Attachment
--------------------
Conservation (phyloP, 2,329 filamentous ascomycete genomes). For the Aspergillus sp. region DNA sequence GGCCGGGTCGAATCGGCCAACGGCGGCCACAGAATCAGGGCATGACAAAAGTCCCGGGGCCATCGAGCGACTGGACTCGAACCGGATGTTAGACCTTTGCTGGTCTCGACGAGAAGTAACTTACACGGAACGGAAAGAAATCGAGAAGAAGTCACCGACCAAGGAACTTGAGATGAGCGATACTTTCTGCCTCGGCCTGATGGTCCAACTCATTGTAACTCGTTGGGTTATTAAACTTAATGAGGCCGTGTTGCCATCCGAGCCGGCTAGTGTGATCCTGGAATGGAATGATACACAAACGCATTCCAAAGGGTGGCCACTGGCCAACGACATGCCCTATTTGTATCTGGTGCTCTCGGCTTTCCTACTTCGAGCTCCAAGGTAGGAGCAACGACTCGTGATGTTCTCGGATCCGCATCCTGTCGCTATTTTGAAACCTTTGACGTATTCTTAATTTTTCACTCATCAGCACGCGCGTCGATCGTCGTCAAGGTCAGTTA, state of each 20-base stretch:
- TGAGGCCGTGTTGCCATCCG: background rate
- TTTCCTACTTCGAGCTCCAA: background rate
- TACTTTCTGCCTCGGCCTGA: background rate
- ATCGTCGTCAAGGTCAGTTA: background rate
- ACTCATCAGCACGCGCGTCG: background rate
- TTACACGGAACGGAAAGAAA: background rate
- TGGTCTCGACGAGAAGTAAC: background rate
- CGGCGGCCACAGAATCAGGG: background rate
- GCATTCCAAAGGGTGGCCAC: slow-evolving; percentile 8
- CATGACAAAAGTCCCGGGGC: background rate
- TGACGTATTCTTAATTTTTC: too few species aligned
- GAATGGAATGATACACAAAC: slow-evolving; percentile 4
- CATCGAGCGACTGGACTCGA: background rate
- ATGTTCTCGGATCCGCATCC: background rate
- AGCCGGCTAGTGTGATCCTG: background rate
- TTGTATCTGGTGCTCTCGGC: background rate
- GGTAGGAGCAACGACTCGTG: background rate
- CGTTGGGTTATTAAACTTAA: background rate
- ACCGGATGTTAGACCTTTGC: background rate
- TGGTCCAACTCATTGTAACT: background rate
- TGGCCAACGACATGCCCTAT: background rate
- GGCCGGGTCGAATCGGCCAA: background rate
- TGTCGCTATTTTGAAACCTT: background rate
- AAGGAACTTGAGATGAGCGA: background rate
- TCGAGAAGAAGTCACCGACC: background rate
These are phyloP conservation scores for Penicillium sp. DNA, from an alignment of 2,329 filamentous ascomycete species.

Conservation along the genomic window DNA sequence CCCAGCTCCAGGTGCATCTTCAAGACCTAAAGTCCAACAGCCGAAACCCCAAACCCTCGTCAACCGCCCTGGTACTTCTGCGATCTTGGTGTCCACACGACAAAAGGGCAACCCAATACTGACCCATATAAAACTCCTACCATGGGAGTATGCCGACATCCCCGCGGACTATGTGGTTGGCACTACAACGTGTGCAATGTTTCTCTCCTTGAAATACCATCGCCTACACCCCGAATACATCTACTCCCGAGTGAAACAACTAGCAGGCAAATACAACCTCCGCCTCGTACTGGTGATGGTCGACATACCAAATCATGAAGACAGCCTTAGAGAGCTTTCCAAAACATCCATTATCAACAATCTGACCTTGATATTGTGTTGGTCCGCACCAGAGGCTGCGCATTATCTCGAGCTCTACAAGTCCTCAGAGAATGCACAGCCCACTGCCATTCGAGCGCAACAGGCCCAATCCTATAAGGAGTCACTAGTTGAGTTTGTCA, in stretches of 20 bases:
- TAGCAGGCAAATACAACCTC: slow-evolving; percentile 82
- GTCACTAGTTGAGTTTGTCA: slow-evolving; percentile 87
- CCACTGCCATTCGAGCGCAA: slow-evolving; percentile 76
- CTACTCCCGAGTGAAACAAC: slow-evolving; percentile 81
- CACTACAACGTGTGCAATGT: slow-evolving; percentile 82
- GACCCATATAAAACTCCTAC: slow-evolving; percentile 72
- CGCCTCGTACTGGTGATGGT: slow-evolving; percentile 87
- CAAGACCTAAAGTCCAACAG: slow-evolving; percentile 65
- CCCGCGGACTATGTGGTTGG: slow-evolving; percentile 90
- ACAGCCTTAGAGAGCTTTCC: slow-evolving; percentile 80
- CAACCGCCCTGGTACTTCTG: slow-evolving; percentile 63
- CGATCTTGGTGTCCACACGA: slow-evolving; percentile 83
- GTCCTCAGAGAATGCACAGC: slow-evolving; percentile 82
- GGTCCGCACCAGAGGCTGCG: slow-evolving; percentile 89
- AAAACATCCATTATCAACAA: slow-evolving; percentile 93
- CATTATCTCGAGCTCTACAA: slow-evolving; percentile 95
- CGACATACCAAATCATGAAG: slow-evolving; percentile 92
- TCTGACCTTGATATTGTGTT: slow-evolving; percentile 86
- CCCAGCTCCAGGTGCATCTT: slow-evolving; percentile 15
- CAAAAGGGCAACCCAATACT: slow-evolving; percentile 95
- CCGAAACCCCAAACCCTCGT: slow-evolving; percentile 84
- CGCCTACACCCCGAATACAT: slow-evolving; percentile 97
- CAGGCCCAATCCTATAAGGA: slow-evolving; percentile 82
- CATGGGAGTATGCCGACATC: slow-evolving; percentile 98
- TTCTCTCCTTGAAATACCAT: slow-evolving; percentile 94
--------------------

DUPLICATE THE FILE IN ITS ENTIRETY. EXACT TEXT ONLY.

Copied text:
Conservation (phyloP, 2,329 filamentous ascomycete genomes). For the Aspergillus sp. region DNA sequence GGCCGGGTCGAATCGGCCAACGGCGGCCACAGAATCAGGGCATGACAAAAGTCCCGGGGCCATCGAGCGACTGGACTCGAACCGGATGTTAGACCTTTGCTGGTCTCGACGAGAAGTAACTTACACGGAACGGAAAGAAATCGAGAAGAAGTCACCGACCAAGGAACTTGAGATGAGCGATACTTTCTGCCTCGGCCTGATGGTCCAACTCATTGTAACTCGTTGGGTTATTAAACTTAATGAGGCCGTGTTGCCATCCGAGCCGGCTAGTGTGATCCTGGAATGGAATGATACACAAACGCATTCCAAAGGGTGGCCACTGGCCAACGACATGCCCTATTTGTATCTGGTGCTCTCGGCTTTCCTACTTCGAGCTCCAAGGTAGGAGCAACGACTCGTGATGTTCTCGGATCCGCATCCTGTCGCTATTTTGAAACCTTTGACGTATTCTTAATTTTTCACTCATCAGCACGCGCGTCGATCGTCGTCAAGGTCAGTTA, state of each 20-base stretch:
- TGAGGCCGTGTTGCCATCCG: background rate
- TTTCCTACTTCGAGCTCCAA: background rate
- TACTTTCTGCCTCGGCCTGA: background rate
- ATCGTCGTCAAGGTCAGTTA: background rate
- ACTCATCAGCACGCGCGTCG: background rate
- TTACACGGAACGGAAAGAAA: background rate
- TGGTCTCGACGAGAAGTAAC: background rate
- CGGCGGCCACAGAATCAGGG: background rate
- GCATTCCAAAGGGTGGCCAC: slow-evolving; percentile 8
- CATGACAAAAGTCCCGGGGC: background rate
- TGACGTATTCTTAATTTTTC: too few species aligned
- GAATGGAATGATACACAAAC: slow-evolving; percentile 4
- CATCGAGCGACTGGACTCGA: background rate
- ATGTTCTCGGATCCGCATCC: background rate
- AGCCGGCTAGTGTGATCCTG: background rate
- TTGTATCTGGTGCTCTCGGC: background rate
- GGTAGGAGCAACGACTCGTG: background rate
- CGTTGGGTTATTAAACTTAA: background rate
- ACCGGATGTTAGACCTTTGC: background rate
- TGGTCCAACTCATTGTAACT: background rate
- TGGCCAACGACATGCCCTAT: background rate
- GGCCGGGTCGAATCGGCCAA: background rate
- TGTCGCTATTTTGAAACCTT: background rate
- AAGGAACTTGAGATGAGCGA: background rate
- TCGAGAAGAAGTCACCGACC: background rate
These are phyloP conservation scores for Penicillium sp. DNA, from an alignment of 2,329 filamentous ascomycete species.

Conservation along the genomic window DNA sequence CCCAGCTCCAGGTGCATCTTCAAGACCTAAAGTCCAACAGCCGAAACCCCAAACCCTCGTCAACCGCCCTGGTACTTCTGCGATCTTGGTGTCCACACGACAAAAGGGCAACCCAATACTGACCCATATAAAACTCCTACCATGGGAGTATGCCGACATCCCCGCGGACTATGTGGTTGGCACTACAACGTGTGCAATGTTTCTCTCCTTGAAATACCATCGCCTACACCCCGAATACATCTACTCCCGAGTGAAACAACTAGCAGGCAAATACAACCTCCGCCTCGTACTGGTGATGGTCGACATACCAAATCATGAAGACAGCCTTAGAGAGCTTTCCAAAACATCCATTATCAACAATCTGACCTTGATATTGTGTTGGTCCGCACCAGAGGCTGCGCATTATCTCGAGCTCTACAAGTCCTCAGAGAATGCACAGCCCACTGCCATTCGAGCGCAACAGGCCCAATCCTATAAGGAGTCACTAGTTGAGTTTGTCA, in stretches of 20 bases:
- TAGCAGGCAAATACAACCTC: slow-evolving; percentile 82
- GTCACTAGTTGAGTTTGTCA: slow-evolving; percentile 87
- CCACTGCCATTCGAGCGCAA: slow-evolving; percentile 76
- CTACTCCCGAGTGAAACAAC: slow-evolving; percentile 81
- CACTACAACGTGTGCAATGT: slow-evolving; percentile 82
- GACCCATATAAAACTCCTAC: slow-evolving; percentile 72
- CGCCTCGTACTGGTGATGGT: slow-evolving; percentile 87
- CAAGACCTAAAGTCCAACAG: slow-evolving; percentile 65
- CCCGCGGACTATGTGGTTGG: slow-evolving; percentile 90
- ACAGCCTTAGAGAGCTTTCC: slow-evolving; percentile 80
- CAACCGCCCTGGTACTTCTG: slow-evolving; percentile 63
- CGATCTTGGTGTCCACACGA: slow-evolving; percentile 83
- GTCCTCAGAGAATGCACAGC: slow-evolving; percentile 82
- GGTCCGCACCAGAGGCTGCG: slow-evolving; percentile 89
- AAAACATCCATTATCAACAA: slow-evolving; percentile 93
- CATTATCTCGAGCTCTACAA: slow-evolving; percentile 95
- CGACATACCAAATCATGAAG: slow-evolving; percentile 92
- TCTGACCTTGATATTGTGTT: slow-evolving; percentile 86
- CCCAGCTCCAGGTGCATCTT: slow-evolving; percentile 15
- CAAAAGGGCAACCCAATACT: slow-evolving; percentile 95
- CCGAAACCCCAAACCCTCGT: slow-evolving; percentile 84
- CGCCTACACCCCGAATACAT: slow-evolving; percentile 97
- CAGGCCCAATCCTATAAGGA: slow-evolving; percentile 82
- CATGGGAGTATGCCGACATC: slow-evolving; percentile 98
- TTCTCTCCTTGAAATACCAT: slow-evolving; percentile 94